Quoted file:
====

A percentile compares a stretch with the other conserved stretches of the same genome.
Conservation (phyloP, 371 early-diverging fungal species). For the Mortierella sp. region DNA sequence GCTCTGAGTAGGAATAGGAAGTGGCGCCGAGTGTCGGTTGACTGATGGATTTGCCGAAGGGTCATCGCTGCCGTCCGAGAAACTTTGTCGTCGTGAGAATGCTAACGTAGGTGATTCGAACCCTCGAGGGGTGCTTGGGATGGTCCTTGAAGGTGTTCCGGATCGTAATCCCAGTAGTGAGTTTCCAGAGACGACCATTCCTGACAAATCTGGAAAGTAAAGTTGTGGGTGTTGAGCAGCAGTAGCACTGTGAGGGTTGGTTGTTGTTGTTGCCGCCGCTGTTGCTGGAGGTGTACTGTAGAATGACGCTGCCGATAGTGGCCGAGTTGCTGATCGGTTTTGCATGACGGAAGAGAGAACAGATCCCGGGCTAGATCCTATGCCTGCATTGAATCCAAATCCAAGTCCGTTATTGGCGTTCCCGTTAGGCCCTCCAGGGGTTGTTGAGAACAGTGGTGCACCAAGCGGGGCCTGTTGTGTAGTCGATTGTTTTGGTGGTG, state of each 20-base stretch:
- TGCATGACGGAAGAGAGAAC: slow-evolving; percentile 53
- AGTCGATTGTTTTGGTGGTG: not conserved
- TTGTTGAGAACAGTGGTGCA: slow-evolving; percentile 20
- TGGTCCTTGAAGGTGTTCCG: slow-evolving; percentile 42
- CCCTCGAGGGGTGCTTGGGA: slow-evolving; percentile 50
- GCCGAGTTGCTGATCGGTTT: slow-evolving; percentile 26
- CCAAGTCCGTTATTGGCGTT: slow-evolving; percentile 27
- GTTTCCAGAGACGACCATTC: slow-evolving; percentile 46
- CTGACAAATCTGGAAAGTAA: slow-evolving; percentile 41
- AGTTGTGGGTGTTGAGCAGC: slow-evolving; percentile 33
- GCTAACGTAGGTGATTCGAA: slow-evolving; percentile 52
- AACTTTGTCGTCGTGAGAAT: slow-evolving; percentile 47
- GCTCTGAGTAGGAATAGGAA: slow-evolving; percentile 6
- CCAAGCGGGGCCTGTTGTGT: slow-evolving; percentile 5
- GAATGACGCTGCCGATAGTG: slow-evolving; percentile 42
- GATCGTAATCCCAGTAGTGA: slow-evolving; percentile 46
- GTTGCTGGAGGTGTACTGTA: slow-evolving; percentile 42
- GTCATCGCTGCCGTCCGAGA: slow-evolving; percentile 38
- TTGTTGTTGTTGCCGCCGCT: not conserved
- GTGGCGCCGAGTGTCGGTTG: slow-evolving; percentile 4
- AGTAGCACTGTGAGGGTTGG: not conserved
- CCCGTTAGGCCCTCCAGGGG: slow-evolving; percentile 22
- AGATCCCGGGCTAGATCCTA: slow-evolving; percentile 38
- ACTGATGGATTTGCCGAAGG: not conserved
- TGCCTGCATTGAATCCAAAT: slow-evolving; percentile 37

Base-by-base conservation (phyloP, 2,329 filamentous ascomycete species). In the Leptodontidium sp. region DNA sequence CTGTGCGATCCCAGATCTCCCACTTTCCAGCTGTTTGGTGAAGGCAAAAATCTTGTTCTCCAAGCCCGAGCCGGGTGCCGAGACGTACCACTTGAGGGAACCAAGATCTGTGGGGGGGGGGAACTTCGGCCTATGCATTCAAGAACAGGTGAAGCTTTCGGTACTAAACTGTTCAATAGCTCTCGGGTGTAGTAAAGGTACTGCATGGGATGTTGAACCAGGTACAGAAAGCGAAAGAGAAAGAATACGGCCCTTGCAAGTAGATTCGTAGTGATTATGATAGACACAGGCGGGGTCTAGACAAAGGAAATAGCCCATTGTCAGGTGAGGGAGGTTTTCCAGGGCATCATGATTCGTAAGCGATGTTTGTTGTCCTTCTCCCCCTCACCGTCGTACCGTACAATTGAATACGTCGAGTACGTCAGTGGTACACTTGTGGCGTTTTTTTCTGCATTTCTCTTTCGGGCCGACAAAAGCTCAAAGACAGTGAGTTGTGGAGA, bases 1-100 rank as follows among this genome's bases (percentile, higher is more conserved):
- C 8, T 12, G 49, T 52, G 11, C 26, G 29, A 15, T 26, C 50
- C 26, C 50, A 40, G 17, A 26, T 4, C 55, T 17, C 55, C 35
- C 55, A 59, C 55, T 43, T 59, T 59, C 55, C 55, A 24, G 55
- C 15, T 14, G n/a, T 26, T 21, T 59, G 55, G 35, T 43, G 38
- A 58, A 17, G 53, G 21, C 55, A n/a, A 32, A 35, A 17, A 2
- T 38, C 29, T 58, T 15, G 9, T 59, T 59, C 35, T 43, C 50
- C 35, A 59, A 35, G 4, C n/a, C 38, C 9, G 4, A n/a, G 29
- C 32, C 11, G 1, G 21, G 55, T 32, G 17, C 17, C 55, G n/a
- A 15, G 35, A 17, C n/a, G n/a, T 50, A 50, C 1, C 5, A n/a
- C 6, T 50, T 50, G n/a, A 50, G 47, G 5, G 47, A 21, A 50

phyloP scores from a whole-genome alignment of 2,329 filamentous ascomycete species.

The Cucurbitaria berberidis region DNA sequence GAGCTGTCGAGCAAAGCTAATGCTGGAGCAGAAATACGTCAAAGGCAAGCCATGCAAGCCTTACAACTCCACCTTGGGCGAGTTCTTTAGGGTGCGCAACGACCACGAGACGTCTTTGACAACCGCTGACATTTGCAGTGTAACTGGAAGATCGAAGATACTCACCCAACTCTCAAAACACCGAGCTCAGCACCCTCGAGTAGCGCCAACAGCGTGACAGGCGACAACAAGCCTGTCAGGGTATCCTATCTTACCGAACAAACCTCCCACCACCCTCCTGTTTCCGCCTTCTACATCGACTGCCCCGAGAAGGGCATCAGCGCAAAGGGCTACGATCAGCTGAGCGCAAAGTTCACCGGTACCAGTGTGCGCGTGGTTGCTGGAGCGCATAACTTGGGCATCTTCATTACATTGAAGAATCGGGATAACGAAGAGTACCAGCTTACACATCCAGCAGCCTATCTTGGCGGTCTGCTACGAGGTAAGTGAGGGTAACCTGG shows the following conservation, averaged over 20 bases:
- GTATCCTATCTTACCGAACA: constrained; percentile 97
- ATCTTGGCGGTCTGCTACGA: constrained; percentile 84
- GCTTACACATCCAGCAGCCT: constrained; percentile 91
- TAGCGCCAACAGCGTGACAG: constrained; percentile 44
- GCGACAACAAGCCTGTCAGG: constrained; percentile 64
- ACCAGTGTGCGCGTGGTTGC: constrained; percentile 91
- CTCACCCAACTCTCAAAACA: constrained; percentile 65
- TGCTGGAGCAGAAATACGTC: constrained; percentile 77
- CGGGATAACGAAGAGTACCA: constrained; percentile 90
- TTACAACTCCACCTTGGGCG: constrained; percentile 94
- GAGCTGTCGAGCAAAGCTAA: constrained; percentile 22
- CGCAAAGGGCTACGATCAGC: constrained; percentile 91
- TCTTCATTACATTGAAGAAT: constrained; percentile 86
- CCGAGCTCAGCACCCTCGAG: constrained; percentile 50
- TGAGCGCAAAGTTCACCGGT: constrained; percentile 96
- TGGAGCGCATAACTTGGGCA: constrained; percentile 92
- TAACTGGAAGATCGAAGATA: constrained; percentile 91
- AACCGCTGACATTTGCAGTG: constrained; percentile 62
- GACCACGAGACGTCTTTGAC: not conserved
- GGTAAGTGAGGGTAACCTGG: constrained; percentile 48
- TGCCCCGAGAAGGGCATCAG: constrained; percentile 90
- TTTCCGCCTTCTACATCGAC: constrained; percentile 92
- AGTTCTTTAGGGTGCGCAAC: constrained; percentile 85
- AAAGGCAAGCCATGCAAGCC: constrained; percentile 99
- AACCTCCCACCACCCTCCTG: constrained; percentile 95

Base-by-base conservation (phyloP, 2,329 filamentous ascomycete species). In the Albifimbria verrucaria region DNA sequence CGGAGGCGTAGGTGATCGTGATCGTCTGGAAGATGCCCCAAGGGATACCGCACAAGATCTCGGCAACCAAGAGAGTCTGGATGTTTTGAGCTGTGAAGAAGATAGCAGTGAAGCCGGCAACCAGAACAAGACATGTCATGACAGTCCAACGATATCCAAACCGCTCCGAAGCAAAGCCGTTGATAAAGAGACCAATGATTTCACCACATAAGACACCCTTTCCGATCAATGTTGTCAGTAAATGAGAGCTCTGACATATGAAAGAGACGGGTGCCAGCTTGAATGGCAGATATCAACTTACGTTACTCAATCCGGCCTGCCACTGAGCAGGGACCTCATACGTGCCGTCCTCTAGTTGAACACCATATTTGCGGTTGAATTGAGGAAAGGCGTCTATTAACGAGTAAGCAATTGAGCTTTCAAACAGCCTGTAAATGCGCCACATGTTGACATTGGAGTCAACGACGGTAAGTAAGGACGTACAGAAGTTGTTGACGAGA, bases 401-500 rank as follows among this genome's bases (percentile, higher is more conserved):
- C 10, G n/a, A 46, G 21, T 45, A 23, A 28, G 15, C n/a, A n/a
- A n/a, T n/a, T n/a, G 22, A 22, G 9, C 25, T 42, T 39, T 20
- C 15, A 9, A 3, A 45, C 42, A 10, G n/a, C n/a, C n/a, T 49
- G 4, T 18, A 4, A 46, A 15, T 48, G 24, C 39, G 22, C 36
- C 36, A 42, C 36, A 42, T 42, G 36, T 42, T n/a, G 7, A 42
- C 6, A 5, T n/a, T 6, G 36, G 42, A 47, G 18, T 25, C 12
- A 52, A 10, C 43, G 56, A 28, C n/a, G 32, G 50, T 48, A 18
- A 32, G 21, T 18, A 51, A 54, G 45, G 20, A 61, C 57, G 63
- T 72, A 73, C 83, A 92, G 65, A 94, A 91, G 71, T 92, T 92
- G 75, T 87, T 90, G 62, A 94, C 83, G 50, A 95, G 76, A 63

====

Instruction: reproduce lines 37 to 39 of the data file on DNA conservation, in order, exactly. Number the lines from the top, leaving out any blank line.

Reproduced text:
- A 15, G 35, A 17, C n/a, G n/a, T 50, A 50, C 1, C 5, A n/a
- C 6, T 50, T 50, G n/a, A 50, G 47, G 5, G 47, A 21, A 50

phyloP scores from a whole-genome alignment of 2,329 filamentous ascomycete species.